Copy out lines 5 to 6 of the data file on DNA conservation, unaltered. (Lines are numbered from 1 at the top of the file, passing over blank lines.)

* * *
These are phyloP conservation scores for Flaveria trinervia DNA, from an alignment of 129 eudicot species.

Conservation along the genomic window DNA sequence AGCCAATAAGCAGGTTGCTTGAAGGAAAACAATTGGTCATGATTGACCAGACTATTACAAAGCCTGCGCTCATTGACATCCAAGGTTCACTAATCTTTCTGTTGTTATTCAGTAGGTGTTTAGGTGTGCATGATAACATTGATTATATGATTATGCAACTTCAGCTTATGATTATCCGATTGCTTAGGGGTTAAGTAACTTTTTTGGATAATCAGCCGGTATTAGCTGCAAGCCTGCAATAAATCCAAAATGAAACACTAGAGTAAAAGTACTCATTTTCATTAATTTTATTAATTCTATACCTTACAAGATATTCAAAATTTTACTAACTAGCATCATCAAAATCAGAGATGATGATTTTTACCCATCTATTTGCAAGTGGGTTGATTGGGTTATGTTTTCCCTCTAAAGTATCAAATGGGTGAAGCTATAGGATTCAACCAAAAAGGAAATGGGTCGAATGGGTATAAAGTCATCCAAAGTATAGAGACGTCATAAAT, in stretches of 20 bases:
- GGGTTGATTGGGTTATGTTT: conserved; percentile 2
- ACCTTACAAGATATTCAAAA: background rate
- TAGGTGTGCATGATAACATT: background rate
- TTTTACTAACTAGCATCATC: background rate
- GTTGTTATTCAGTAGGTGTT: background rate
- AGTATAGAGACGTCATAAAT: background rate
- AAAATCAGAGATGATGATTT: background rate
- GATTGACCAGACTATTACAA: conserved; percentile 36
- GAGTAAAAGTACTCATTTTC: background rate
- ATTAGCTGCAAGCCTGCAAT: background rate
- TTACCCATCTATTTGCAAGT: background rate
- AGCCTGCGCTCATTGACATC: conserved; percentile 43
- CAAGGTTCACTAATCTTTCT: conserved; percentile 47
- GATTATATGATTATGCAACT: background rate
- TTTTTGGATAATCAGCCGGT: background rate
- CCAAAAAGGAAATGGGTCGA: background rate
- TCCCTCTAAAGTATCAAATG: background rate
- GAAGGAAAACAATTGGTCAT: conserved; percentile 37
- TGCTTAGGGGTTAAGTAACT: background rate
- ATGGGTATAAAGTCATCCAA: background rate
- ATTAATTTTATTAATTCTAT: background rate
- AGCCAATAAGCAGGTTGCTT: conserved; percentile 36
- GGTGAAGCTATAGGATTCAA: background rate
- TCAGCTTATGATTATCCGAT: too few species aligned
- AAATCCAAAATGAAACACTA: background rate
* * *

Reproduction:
- TAGGTGTGCATGATAACATT: background rate
- TTTTACTAACTAGCATCATC: background rate